Side by side comparison of the two Chodor Ertman gol weavings

We are not going the debate, which is “correct”, but unilaterally deem the chuval version the prototype, as the torba appears extremely contrived vs its natural simplicity. We will mention other reasons.

One being this complex icon, two animal flanking a human figure, is far earlier than the subsequent “animal tree” version, as proven in the prehistoric archaeological record of the Near East.

Leaving that fact aside, both weavings show well-articulated birds – head, (head crest on the torba) and tail feathers -- features lost in almost all later versions. RK needs to mention our disbelief the presence of the head crest implies antiquity, as a number of later examples of other Turkmen group weavings sport this feature.

But it’s the clarity of the bird’s representation, the presence of tail-feathers and, much more important to this discussion, the type of base on which the birds sit as having greater significance in establishing an Ertman gol’s age.

In the two early examples above those bases are actually a series of small square boxes, each with a dot in the center.

Another easily overlooked element, and one only present in the chuval version, is the negative space double arrowhead formed horizontally between the two pairs of birds, the space between their tails forming the arrowheads.

Details of the negative space double-arrowhead icon; Chodor Chuval illustrated above

There is a similar but less articulated one secreted in the minor gol of the torba we will illustrate later.

However, when the double-arrowhead icon appears between the birds it seems to us to have far greater implied meaning, and therefore we imagine prototype status that is lost when, as in the torba, the double arrowhead icon is transposed into the minor gol.

This hidden amulet, and others like the base boxes with the central dot, will play an important part in our unfolding argument.

Both in fact are keys that led to our theory explaining how the Ertman gol possibly developed.

Here is another Ertman gol from a main carpet (MC), somewhat later than the other two illustrated above but still pre-1850.

Detail, Ertman gol, from a Chodor MC RK dates second quarter of the 19th century

Here, too, are well-articulated birds, with crests, sitting on the box with center dot base. There is also the double arrowhead icon as well.

Again, like the chuval, there is an anthropomorphic stick-figure, but now it has become embellished with some elements the deYoung LFT Ertman gol displays.

This accreted version is easily recognized as an iconic combination lifted from the two earlier Ertman gol we have illustrated.

However the simple, stark, and devoid of any embellishment, picture the chuval displays proves to be the best of the bunch, and the prototype.

Another key feature, and one we have mentioned before as a signpost signifying an example is among the earliest Ertman gol, is the way the vertical “lightning bolt” zig-zag, surrounding the chuval’s Ertman and minor gol, does not remain equidistant from the gol.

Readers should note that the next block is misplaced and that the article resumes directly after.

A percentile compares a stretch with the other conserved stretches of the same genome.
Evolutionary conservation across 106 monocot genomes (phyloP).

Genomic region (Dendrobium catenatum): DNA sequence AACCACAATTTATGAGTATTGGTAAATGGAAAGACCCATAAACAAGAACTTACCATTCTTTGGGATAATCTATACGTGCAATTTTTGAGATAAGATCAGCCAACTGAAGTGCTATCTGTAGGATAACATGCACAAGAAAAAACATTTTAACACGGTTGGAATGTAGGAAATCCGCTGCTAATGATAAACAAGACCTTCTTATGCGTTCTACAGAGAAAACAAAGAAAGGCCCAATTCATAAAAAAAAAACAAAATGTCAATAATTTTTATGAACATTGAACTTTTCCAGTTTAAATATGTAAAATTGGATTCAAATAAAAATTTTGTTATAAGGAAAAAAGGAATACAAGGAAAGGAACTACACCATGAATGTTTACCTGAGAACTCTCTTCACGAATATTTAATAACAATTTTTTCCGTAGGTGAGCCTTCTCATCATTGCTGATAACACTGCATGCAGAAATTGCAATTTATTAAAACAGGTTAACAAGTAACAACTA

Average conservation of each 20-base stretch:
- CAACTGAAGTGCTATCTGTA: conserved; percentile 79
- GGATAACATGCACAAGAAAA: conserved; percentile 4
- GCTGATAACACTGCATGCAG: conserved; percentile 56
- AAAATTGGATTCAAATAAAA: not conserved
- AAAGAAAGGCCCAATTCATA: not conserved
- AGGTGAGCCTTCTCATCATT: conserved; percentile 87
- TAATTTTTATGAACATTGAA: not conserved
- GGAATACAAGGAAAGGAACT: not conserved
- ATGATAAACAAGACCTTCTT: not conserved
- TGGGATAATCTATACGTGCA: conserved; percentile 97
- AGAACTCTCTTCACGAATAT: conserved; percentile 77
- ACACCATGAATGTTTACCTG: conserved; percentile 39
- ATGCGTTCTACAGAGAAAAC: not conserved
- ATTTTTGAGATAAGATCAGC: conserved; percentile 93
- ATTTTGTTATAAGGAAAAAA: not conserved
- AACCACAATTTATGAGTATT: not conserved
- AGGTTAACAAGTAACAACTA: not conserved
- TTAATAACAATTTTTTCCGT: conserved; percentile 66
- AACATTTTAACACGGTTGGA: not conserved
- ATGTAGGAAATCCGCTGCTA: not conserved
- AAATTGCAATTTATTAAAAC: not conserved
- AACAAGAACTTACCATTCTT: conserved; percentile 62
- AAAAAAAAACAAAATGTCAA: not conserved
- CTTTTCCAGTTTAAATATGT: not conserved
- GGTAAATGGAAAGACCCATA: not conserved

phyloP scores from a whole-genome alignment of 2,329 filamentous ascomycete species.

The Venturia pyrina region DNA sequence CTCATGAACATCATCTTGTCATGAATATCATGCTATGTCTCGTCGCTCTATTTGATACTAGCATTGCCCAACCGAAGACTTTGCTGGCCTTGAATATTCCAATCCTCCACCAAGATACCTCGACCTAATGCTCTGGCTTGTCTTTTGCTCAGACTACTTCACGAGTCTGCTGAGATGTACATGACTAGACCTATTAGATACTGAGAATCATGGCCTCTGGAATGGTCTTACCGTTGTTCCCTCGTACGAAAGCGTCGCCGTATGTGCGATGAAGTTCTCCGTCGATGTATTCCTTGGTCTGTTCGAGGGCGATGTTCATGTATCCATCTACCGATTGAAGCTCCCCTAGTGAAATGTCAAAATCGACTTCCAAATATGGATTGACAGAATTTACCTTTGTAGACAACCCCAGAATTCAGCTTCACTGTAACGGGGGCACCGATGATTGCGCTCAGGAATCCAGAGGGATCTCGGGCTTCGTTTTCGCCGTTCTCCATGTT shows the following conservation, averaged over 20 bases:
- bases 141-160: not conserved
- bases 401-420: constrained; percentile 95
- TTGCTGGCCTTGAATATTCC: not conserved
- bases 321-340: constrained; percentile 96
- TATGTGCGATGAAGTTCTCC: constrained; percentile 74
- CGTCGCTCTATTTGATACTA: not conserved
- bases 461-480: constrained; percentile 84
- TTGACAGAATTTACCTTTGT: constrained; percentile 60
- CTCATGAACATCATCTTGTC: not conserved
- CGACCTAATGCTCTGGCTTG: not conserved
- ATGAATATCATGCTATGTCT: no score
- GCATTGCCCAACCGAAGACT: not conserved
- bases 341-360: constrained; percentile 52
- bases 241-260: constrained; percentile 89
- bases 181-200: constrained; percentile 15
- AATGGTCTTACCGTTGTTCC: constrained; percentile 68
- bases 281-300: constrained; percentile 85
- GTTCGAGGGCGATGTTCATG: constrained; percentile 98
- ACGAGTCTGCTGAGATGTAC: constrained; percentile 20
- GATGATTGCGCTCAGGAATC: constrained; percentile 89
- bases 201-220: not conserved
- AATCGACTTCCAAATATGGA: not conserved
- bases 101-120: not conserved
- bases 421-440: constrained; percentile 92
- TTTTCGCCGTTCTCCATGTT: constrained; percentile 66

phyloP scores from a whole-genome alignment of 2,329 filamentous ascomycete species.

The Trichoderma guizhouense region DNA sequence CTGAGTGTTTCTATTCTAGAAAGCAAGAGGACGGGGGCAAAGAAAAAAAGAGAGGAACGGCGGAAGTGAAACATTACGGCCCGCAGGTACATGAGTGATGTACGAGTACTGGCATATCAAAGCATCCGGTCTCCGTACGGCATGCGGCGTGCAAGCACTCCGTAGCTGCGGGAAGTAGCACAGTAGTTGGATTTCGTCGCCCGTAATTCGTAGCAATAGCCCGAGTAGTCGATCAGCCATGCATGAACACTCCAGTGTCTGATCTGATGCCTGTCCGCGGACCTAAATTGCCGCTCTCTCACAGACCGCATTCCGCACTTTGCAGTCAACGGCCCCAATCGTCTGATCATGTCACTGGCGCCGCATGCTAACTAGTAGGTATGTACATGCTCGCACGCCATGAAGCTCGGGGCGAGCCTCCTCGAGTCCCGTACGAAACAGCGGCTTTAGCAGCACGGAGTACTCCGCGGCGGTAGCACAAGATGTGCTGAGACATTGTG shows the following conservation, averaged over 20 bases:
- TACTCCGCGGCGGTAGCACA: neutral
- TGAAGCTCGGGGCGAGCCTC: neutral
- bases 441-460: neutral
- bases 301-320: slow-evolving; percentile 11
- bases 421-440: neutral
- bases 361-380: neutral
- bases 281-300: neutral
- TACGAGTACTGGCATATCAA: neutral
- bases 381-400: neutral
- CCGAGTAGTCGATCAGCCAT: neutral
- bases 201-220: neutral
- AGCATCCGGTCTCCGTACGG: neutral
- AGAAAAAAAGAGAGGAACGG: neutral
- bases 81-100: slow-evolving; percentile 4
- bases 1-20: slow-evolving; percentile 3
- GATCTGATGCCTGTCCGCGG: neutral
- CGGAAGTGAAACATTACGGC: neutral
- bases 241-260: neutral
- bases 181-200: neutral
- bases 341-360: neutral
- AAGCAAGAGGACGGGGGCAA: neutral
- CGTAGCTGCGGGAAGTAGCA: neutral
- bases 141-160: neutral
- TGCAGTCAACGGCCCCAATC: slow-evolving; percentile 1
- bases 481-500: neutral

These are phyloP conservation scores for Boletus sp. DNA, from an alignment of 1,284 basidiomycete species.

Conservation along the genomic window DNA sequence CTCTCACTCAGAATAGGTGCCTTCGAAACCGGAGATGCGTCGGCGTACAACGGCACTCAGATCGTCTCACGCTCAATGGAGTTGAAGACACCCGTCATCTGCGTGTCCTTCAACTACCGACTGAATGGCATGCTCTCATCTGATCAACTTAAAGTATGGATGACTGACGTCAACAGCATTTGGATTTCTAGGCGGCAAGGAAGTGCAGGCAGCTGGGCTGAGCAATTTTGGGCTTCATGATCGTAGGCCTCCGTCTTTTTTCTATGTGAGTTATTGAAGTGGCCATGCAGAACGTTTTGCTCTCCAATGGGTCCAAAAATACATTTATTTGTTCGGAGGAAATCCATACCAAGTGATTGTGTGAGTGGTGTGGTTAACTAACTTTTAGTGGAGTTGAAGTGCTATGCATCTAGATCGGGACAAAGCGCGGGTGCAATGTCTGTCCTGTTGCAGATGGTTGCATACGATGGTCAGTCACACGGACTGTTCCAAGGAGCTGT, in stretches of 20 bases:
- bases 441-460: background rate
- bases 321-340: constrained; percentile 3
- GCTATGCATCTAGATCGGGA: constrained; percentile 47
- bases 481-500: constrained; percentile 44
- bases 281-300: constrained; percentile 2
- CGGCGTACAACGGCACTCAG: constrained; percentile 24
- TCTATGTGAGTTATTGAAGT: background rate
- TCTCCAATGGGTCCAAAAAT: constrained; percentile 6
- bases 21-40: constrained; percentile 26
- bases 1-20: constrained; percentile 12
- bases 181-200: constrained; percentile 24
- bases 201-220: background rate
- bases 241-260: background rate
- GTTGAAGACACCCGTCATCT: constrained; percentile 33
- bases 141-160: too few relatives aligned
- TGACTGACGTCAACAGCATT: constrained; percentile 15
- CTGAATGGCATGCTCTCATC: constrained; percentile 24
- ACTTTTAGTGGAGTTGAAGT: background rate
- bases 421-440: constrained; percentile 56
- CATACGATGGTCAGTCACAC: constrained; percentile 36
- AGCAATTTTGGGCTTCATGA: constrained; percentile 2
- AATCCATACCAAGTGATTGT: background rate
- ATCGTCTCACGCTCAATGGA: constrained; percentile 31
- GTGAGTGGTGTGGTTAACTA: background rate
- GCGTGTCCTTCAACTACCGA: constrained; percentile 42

Rather the space between it and the gol is smallest at the center and farther from it at the top and bottom of the gol.

This lends an important, but very subtle, irregularity to the design imbuing it with movement and undulation.

When absent, like in the deYoung torba and a lesser extent in the MC detail above, the design takes on a far less animated character.

This difference can’t help but convince us the chuval’s version proves once again to be the prototype.

Along this line notice how the outline shape of the torba’s big blue secondary gol mimics the one created by the “lightning-bolt” surround.

Far more than coincidence, it’s another bit of evidence the chuval is the earlier.

Comparing the minor gol they display provides icing on the cake.

Another aspect of the torba’s contrived iconography is the morphing of the minor gol box and central dot into ‘flowers’. The detail from the MC shows this as well.

Hold onto that thought, we will come back to it again.

The final nail in the coffin for the idea the torba is an early, pre-1800 weaving, is the rather common and not particularly brilliant main border, and more so the minor border’s large “S” icon now sandwiched into a dotted line rectangle.

All the early version we know do not have this and, therefore, we can only believe it is a later format.

Compare the torba borders with the chuval’s rarely seen double-helix style main border and so-far unique, pointillist jewel-like, minor borders.

These differences must be interpreted as further signpost the torba is most likely post-1800 and the chuval pre-1800.

Remember, our intent is not to prove which is the earlier solely for that reason, but to establish the chuval’s Ertman gol was developed from a continuum of archaic Turkmen woven iconography.

We believe we have discovered how this happened and can now trace the Ertman back to one of those archaic period Turkmen weavings.

RK has mentioned several times before what we call a “set” of icon, and how such a set can be used to demonstrate relationship.

A “set” is a group of at least three icon that unfailing appeared ensemble and tie certain weavings, even ones appearing to be unrelated, into a cluster or group.

This provides viable documentary evidence of strong underlying relationship.

Here the icons in the Ertman set are:

1. the depiction of birds(ie an animal)

2. the box and inner central dot base

3. the presence of a double arrowhead

There are two additional:

4. a kotchak finial

5. a splayed “V” figure below that kotchak finial.